“You’re not going to get rid of me as easily as that,” the young man retorted, and ran to his car. He found the doctor at his breakfast, just back from an all-night vigil with a very sick patient at an out-lying farmhouse, and inclined to resent his caller’s peremptory manner.

“I’ll give you some medicine to take back, and I’ll come myself when I can. But I must get some sleep. Beside I’m afraid it’s no use. I’ve felt from the first that the case was hopeless. The child came into the world with everything against him. Mother’s vitality utterly exhausted. The oldest girl’s going to wear herself out the same way.”

Armitage had his own reasons for thinking him mistaken, but he waived that point in his determination to persuade the doctor to postpone his nap in favor of an automobile drive. The doctor grinned satirically when promised that he would be deposited at the Ayres’ door in ten minutes, with another ten for the return trip.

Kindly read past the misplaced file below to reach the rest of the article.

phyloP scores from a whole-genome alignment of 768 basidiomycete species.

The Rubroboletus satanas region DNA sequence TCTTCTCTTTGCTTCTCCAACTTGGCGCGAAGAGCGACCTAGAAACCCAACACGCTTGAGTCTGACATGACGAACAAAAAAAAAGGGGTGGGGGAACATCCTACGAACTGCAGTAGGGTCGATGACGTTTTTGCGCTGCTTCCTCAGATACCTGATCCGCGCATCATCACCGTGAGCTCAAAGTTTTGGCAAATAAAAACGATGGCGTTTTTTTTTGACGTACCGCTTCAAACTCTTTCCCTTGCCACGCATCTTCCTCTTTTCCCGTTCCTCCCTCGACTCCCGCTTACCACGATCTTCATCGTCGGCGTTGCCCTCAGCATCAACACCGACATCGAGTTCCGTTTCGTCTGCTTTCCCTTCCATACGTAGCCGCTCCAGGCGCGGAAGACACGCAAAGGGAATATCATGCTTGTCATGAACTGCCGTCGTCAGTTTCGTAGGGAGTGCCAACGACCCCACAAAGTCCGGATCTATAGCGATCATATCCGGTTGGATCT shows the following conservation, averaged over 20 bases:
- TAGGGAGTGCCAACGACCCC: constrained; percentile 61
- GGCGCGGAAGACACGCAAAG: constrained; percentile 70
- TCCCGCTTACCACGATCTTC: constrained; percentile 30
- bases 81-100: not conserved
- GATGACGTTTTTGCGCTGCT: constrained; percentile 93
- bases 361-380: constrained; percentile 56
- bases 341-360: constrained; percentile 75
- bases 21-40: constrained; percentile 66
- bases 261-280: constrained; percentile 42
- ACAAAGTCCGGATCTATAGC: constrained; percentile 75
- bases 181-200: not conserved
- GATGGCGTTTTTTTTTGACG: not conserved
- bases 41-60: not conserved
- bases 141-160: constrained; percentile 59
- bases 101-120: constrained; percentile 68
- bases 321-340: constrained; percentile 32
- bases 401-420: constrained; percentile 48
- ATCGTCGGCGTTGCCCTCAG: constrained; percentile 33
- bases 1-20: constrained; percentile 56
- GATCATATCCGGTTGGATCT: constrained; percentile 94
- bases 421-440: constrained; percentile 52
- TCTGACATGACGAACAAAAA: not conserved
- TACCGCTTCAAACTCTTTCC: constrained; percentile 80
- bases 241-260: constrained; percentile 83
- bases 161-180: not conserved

“Thanks! I’ll take a little longer, if you don’t mind, so as to be reasonably sure that I won’t arrive in small pieces. I suppose there’s no use trying to get out of it till afternoon.”

“Not a particle, Doc,” Armitage assured him joyfully and carried off the bullied professional man, reduced to unprotesting tameness by the sheer audacity and boyish spirits of his junior.

On the way he spoke of Ayres. “Queer unhuman creature. Doesn’t seem really a man, and it would be an insult to my dog to call him a brute.”

“I saw him for the first time the other day,” said Armitage. “He was in a bad humor, I imagine, and he positively bristled. I looked at him and said to myself, ‘The Neanderthal man.’ It was a wonder I didn’t shout it.”